It's not clear how many chicken bones were recovered. I get the impression that there weren't very many. Given the sample, I don't want to make too much of the find. Still, I was struck by this quote:
Several bone fragments were identified to be from domesticated chickens, said Qiao Dengyun, head of the Handan Municipal Institute of Cultural Relics and Archaeology...Qiao said the bone fossils date back to 6,000 BC, earlier than the oldest domesticated chicken previously discovered in India that dated back 4,000 years.
"Most of the bones were from cocks, indicating that ancient residents used the practice of killing cocks for their meat and raising hens for their eggs," said Qiao.
If a site was occupied for a long time, then hens should still be found, even if their average life is much longer than that of cocks. If we find a strong sex bias in the chicken remains from many early Neolithic sites, we may want to re-think the original purpose of chicken domestication, or at least of chicken capturing. Sex biases could reflect a variety of cultural processes and values. For example, there is a bias toward male macaws in the Southwest that is thought to represent macaw breeding monopolies in sites to the south (southern traders kept the females and only traded out the males). Perhaps a male bias in chickens suggests they were first kept for fighting purposes, rather than food. Or perhaps they were display/ritual animals, or kept for their feathers, like red-tail hawks (again, in the Southwest.) This could account for the larger size, but not through selection, rather through the focused capture of larger wild males.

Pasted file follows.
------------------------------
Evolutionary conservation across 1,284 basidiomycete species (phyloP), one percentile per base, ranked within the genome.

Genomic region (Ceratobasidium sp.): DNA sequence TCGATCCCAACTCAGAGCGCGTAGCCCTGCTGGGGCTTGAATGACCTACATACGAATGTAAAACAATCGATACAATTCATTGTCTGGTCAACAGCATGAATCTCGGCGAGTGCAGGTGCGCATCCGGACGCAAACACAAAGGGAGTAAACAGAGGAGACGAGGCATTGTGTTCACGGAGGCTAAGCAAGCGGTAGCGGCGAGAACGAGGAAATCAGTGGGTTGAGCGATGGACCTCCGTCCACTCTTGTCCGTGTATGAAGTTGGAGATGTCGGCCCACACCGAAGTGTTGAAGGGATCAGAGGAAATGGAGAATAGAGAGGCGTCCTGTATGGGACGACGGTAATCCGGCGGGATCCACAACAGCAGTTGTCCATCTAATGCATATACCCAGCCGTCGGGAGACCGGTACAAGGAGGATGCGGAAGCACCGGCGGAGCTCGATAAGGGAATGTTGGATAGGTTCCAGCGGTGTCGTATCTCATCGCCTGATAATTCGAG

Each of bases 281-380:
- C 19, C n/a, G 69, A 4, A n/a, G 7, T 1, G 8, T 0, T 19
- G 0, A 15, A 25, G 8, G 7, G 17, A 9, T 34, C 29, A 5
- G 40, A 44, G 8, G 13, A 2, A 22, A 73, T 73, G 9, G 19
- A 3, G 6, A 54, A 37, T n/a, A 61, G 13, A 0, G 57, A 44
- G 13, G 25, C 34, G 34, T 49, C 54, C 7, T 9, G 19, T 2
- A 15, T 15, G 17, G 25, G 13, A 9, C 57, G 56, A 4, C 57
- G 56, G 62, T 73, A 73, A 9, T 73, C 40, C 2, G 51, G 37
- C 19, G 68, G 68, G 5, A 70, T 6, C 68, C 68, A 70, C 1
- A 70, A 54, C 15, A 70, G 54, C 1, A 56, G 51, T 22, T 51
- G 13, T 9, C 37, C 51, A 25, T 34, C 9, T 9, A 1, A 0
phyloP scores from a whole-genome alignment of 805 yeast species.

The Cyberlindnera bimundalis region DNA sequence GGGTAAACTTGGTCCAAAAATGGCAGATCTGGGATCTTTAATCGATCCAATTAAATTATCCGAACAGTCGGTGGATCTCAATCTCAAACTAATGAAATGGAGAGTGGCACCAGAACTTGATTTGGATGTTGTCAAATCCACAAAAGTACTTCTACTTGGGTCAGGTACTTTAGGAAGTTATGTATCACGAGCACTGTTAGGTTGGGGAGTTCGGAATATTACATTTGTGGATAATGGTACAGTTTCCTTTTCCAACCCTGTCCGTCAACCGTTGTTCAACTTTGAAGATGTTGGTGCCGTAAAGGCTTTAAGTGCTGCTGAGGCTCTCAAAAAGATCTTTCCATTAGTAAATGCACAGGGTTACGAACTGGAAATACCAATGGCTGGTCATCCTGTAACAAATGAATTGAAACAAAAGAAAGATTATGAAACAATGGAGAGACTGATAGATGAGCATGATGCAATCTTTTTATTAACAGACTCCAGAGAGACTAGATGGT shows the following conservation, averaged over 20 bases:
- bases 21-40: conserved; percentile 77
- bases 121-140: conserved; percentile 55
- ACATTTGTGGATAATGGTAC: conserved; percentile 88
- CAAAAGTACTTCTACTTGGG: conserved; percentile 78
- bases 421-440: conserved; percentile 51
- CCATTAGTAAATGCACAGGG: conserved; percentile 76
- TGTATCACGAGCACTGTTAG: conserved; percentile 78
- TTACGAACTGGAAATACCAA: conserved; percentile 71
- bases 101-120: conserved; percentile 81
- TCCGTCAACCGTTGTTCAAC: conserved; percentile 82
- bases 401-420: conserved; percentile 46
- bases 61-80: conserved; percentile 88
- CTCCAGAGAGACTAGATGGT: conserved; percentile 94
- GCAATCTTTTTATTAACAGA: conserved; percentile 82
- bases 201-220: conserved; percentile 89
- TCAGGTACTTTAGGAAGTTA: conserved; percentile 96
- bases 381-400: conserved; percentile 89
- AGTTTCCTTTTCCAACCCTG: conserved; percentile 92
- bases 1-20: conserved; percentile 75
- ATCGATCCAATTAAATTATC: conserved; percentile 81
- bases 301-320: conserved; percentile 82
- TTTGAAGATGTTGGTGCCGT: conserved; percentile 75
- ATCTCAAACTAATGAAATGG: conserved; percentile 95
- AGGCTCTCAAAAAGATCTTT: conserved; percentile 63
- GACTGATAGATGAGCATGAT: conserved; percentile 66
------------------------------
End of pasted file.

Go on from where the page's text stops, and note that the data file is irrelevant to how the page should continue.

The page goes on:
Lots of food for thought here. It will be nice to see more data.